Tuesday, February 19, 2008

Home Again

Ten Things I'm Grateful for from this Weekend:Just_brian_2

10. That I married a man who enjoys driving. I don't enjoy driving, so despite how circa-1950s it makes me seem, I love that he does all the driving on roadtrips.

9. That while Olive Garden might not be the most exciting place to eat in the big city, its kids menu actually resembles something kids eat at home: pasta, chicken, broccoli. And the breadsticks keep everyone happy till the food arrives.

8. That Brian took both boys swimming in the hotel pool while I got to nap and read by myself.

7. That Sean pretty much slept all the way home. Thank you, Sean.

6. That Aidan might grow up and not remember how impatient his mom, who was trying to imitate Sean on the drive home, was when he'd wake her to point out the moon, or inform her of the superhero powers contained in his pinkie, or to ask what wood is make out of.

5. IKEA. When you only have access to it once a year or so, those cheap containers seem so much more special.

4. Sharing an ice cream sundae with two cute boys.

3. The large cardboard box sent by our friend Kris. She was sending us back our baby swing, but the box was the hit of Saturday. After coloring it and recruiting his dad to cut a door and window, Aidan would fit his entire self inside and say, "Mom, guess where I am?" "Where?" "I'm IN THE BOX!"

2. Not to brag, but my bladder did an amazing job on our road trip. A few weeks from giving birth, that is no small thing.

1. That we didn't come home with our same old Subaru.

Care to make a guess as to what we drove home? You can list make or model below, but the winner is the one who can guess what color the car is (because that's all I usually know about a car). Some happy mail to the winner.

Here's a hint: before we left, I told Bri that while color was not a high priority, there was one color I'd rather not get. And that's what we got...but it's growing on me already.

Friday, February 15, 2008

Joy and Sorrow


Lots of sweetness here this week, with these two cute little boys totally getting into the holiday---not to mention their cute father, who completely surprised me with this. Flowers, chocolate, and photo software---how well this man knows me!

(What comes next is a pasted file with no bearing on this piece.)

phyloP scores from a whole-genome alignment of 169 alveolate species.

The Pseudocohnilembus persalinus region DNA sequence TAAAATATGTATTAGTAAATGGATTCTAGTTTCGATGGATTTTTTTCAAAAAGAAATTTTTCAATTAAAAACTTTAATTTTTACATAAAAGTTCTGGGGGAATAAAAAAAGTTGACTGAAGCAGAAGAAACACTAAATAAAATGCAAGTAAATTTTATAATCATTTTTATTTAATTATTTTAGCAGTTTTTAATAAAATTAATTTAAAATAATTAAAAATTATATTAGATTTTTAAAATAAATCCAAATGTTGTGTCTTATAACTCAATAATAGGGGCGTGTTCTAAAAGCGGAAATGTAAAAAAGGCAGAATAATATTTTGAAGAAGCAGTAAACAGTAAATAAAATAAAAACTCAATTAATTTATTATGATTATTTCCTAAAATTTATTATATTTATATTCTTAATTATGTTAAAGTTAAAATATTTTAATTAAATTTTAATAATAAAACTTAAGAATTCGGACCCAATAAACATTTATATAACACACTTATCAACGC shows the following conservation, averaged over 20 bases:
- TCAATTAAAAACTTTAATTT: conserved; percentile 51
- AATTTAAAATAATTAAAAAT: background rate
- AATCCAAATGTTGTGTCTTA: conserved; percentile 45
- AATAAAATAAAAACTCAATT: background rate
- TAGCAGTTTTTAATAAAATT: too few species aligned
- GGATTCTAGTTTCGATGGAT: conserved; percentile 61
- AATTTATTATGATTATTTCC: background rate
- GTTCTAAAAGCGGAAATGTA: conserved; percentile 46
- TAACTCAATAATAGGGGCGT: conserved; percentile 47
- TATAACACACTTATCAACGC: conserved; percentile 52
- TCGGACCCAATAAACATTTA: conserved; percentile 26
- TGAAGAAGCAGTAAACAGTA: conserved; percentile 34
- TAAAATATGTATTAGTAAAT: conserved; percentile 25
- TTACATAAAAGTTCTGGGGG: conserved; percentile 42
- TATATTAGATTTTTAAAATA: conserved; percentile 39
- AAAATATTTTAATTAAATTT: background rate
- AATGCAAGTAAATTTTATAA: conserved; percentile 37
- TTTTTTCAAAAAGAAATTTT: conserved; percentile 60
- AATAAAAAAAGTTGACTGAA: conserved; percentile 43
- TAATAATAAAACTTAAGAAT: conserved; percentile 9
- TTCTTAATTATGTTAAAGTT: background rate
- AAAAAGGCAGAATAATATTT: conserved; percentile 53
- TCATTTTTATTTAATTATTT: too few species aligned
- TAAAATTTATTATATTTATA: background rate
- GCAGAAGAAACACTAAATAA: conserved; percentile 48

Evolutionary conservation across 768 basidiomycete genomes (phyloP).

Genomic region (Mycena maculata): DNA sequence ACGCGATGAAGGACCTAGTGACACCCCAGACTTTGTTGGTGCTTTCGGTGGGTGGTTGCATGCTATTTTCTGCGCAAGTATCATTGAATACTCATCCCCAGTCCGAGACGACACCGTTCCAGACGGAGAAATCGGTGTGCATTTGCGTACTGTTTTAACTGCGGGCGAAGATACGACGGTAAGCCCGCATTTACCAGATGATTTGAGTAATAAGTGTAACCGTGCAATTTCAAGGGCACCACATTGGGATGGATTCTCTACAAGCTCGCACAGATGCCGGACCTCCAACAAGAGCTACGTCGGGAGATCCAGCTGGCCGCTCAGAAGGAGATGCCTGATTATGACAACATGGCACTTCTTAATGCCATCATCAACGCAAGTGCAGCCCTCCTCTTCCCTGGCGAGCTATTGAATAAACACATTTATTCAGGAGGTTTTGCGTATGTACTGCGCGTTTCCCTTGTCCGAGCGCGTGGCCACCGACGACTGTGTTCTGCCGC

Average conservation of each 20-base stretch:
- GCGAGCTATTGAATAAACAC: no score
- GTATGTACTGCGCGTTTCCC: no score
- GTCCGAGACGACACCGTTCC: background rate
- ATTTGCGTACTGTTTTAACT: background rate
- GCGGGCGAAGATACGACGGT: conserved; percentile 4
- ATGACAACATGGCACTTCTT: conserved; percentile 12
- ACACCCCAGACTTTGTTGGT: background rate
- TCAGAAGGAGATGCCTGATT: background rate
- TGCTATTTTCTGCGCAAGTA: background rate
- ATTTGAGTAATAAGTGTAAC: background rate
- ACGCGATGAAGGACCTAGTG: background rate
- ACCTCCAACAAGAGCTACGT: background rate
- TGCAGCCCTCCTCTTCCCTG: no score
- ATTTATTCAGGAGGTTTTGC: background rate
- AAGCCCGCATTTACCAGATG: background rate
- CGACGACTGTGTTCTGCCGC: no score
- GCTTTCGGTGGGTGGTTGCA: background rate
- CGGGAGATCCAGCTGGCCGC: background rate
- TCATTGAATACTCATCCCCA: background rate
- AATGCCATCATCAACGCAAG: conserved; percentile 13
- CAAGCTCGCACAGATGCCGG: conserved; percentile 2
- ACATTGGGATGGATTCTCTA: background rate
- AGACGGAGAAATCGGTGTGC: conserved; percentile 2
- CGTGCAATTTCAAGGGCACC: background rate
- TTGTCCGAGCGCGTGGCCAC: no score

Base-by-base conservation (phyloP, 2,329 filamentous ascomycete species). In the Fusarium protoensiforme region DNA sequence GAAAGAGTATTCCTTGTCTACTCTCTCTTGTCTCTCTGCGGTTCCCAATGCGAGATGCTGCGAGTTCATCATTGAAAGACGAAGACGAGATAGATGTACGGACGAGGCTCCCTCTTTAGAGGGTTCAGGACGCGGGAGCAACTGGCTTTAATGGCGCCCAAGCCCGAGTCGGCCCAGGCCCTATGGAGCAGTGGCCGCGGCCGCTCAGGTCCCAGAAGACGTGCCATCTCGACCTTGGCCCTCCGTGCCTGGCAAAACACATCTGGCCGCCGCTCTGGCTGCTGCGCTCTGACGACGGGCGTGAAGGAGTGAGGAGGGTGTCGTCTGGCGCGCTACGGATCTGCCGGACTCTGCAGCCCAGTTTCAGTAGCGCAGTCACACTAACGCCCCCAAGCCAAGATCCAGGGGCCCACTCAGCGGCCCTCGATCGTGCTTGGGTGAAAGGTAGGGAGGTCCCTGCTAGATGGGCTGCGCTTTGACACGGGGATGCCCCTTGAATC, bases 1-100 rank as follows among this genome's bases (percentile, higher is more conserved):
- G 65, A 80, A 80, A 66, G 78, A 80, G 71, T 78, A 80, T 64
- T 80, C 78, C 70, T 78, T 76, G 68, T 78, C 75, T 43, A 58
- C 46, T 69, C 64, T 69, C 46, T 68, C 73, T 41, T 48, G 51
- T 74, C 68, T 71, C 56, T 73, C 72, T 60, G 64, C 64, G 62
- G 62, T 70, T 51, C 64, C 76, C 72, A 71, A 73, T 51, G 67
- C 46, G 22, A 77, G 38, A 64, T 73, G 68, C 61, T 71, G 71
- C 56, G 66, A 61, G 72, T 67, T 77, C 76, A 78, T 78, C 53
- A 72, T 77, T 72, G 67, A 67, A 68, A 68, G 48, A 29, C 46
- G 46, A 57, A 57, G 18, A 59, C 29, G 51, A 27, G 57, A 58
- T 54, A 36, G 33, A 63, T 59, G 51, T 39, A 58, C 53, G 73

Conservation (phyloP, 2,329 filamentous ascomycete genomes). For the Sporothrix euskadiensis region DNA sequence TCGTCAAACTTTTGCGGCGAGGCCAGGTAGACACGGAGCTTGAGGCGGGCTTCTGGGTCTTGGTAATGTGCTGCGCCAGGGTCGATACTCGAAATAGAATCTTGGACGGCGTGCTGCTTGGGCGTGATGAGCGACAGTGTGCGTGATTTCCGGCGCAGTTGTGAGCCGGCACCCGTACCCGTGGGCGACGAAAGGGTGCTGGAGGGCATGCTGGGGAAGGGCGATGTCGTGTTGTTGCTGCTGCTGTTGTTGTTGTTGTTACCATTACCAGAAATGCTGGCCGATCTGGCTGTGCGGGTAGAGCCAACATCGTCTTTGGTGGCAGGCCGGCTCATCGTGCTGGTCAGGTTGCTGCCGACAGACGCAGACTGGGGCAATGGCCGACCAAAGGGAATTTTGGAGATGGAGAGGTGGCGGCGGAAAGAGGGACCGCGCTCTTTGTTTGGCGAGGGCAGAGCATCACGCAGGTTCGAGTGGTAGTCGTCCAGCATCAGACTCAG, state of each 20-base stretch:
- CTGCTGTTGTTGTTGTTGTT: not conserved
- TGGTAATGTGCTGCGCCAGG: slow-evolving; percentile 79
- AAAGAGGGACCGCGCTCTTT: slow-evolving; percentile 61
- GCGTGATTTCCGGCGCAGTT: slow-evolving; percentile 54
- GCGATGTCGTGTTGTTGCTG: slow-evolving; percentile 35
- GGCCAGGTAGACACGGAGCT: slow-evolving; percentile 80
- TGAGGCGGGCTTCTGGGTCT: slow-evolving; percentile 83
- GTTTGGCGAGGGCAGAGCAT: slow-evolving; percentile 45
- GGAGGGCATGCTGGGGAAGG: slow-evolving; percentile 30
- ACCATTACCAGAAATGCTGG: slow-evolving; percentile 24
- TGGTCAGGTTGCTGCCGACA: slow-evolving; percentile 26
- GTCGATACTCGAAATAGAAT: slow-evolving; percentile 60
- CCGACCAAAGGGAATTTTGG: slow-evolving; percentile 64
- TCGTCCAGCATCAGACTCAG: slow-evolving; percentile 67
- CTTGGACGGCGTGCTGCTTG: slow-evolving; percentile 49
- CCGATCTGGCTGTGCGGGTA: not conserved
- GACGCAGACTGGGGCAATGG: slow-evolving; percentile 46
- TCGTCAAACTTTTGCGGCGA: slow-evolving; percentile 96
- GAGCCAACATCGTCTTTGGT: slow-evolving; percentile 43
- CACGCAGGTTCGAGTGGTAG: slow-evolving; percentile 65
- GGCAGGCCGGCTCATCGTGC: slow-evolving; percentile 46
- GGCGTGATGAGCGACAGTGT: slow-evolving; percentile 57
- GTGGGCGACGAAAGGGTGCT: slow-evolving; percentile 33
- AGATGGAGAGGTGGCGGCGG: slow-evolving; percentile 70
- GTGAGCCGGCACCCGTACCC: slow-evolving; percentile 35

A sad end to a beautiful day when I saw the headline "Gun Shooter on Illinois Campus" online---I couldn't breathe for a second. My brother is a junior at the University of Illinois, and my little sister is getting her graduate degree at another Illinois campus. By now everyone knows it took place at Northern Illinois University, less than a mile from where yet another sister lives. An auditorium of freshmen and sophomores. Just unthinkable. I can't bring myself to really think of their parents, only pray they find strength and peace somehow.

Something else that made me cry--this post by Julie's husband Brendan. I don't believe everything happens for a reason, and I don't believe everything is a coincidence either. But I do believe miracles happen daily---whenever a heart receives what it needs. I'm so grateful to him for sharing that story.

Wednesday, February 13, 2008

Happy Valentine's Day


Our very first photo together. In a canoe. Taken by Bri. October 1990.

"Let yourself be silently drawn by the strange pull of what you really love. It will not lead you astray." -Rumi

It may be a Hallmark holiday, but it's a good one. Wishing you time today to delight in chocolate, in laughter, and in the ones you love.

Tuesday, February 12, 2008

One Month from Today


This photo, by Carrie Sandoval, is from barebaby, a beautiful site all about photographing babies.

I feel pressure to master the different modes on my camera before the little man makes his grand entrance to the world. But that ain't gonna happen...I'll just be happy if I have my office organized, his room all ready, and a few meals in the freezer.

One month. Even with Leap day this year, still the shortest month of all. I want time to savor the final days of being a family of four, to prepare for the whirlwind March always is (with Easter, our anniversary, and lots of family birthdays), and to finish several projects so I can be fully present with this little one.

And at the same time, I wish he were already in my arms.